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GSD and Together Gibraltar call for tougher action on ship pollution

The GSD and Together Gibraltar have highlighted the need for a close review of shipping practices in the Bay of Gibraltar after an anchored vessel was filmed emitting dark, sooty smoke from its funnel.

Images of the vessel were shared online, with many social media users raising concerns about air pollution and the impact this could have on people.

The Government of Gibraltar said it was satisfied with the way the Gibraltar Port Authority handled Wednesday’s incident, when it ordered the vessel away if this continued.

But the GSD’s spokesman for the environment, Trevor Hammond, said: “This incident is entirely contrary to our Parliamentary declaration of a climate emergency and direction our environment policy should be heading in.”
“Incidents like this happen too often and highlight the need for a close examination of practices to be reviewed regarding shipping in the Bay.”

Mr Hammond said he has been calling for an independent review of bunkering practices to ensure enough is being done but in the past has been told this is not necessary.

“This is not directly associated with bunkering although the ships are presumably here for bunkers so a connection exists,” Mr Hammond said about Wednesday’s incident.

“Sanctions need to be severe when this occurs, and it seems to happen several times a year.”
“The whole industry needs to be reviewed.”

For her part, Together Gibraltar leader, Marlene Hassan-Nahon, commended the move by the GPA to order the vessel away if it did not stop with the emissions, adding if the port has the means to take action on infringing vessels.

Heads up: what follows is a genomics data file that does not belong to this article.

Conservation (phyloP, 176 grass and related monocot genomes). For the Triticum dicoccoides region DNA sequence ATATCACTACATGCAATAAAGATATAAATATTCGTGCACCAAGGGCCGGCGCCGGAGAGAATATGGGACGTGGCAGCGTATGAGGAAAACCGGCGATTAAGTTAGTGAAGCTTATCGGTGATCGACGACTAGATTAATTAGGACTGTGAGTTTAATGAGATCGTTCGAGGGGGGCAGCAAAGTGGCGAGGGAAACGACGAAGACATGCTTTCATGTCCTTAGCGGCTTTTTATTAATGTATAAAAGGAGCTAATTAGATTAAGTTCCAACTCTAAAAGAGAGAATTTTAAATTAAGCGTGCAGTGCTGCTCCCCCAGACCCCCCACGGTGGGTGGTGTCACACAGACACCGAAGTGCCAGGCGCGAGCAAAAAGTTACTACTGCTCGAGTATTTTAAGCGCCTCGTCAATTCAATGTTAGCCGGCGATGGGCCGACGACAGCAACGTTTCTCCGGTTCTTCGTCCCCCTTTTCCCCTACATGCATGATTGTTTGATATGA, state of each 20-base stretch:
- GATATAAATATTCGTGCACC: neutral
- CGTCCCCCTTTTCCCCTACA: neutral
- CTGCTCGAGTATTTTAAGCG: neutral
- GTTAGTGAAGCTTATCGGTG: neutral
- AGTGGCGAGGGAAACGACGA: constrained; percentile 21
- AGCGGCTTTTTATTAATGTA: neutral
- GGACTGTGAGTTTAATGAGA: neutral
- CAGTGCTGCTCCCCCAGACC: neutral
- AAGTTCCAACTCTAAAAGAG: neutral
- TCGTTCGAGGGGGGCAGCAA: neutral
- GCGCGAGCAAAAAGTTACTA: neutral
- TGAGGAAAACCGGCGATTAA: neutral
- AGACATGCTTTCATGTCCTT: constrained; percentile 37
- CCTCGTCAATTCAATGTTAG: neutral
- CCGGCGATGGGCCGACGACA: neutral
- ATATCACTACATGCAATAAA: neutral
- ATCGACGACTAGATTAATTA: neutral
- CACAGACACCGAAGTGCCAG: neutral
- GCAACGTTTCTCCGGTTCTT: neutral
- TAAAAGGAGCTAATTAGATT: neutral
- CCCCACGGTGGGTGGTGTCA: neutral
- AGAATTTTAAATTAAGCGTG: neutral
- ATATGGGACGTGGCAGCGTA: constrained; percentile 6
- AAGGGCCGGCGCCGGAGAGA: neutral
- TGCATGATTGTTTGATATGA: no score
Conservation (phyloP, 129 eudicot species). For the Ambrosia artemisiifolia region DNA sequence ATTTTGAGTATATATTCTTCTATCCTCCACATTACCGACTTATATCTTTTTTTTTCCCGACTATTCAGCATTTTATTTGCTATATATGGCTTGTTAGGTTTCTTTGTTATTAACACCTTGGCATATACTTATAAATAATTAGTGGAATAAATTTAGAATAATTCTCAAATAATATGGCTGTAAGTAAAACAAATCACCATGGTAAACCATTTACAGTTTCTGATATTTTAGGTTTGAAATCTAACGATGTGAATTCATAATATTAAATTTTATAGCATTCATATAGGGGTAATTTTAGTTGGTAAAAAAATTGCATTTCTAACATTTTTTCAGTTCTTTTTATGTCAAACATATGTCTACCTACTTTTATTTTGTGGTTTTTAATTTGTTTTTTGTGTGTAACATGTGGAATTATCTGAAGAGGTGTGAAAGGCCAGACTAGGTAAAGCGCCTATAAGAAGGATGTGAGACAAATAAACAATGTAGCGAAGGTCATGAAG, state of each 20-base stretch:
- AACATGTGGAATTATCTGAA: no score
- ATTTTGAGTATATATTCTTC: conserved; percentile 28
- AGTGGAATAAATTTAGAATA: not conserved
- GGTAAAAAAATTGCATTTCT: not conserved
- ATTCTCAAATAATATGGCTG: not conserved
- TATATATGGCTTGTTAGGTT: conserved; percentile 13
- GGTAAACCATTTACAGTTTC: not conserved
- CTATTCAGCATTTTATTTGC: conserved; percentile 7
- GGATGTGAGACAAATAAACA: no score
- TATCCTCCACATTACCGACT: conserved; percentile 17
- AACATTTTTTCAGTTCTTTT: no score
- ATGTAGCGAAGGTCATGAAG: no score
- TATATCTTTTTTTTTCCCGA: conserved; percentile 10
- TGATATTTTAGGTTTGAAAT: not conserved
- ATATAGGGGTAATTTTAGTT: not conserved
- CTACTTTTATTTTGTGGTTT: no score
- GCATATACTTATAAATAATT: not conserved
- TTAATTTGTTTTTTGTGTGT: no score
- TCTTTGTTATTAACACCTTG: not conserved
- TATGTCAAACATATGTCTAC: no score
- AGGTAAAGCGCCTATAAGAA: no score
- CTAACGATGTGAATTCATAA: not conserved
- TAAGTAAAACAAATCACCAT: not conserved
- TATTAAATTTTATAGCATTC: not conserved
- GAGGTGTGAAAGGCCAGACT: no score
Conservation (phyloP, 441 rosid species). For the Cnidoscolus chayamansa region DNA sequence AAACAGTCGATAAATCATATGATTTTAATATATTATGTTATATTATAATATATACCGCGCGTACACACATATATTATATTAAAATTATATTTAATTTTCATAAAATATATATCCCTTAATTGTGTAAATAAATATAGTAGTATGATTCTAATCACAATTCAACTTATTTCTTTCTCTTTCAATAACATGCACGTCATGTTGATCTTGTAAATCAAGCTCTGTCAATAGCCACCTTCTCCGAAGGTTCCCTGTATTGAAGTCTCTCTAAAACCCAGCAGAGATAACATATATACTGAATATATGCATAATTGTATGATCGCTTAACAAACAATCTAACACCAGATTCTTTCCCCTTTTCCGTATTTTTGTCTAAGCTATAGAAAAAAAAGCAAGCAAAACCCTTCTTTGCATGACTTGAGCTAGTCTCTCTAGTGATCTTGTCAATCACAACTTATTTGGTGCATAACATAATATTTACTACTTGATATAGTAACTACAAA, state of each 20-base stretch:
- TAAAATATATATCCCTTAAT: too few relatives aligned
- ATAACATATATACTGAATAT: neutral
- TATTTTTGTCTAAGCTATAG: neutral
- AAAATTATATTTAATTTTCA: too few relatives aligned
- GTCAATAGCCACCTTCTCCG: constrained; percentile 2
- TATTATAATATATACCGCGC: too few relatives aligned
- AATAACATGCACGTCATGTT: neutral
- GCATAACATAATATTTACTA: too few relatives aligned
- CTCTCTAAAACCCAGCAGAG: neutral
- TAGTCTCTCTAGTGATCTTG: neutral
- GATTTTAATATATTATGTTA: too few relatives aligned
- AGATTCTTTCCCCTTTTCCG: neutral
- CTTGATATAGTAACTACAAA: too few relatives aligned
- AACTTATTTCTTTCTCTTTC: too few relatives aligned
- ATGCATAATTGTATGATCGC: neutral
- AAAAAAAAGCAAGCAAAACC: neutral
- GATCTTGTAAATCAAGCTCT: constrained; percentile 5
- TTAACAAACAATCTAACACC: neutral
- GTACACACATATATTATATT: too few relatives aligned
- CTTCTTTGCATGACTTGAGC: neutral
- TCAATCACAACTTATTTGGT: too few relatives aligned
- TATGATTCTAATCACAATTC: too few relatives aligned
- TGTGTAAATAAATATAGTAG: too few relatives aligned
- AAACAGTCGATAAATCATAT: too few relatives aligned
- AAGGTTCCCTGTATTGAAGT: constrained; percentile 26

“In light of the recent climate emergency announcement, what action has the Government taken to tackle one of our main polluting areas and contributors to greenhouse gases?” she asked.

With regards to vessels berthed in the bay for bunkering, consideration should be given to prevent the use of heavy or dirty fuels and limit usage to the cleaner diesel variant, Mrs Hassan-Nahon said.

She explained how some countries use tug boats to help position vessels for bunkering, and added: “Gibraltar should also be giving careful consideration to minimum separation distances between vessels in the anchorage and our shoreline.”

Mrs Hassan-Nahon said the anchor point in Rosia Bay should either be moved back or removed.

She called for more provision of renewable energy, and said: “A green port will in itself attract business from the increasing number of companies with a green focus and will bring users financial savings.

“Encouragement should be given to suppliers to provide cleaner fuels and reduce resulting carbon emissions by at least 50%,” she added.

“The problem is there for everyone to see, smell and ingest.”

“The health implications are well documented and the time for action is now.”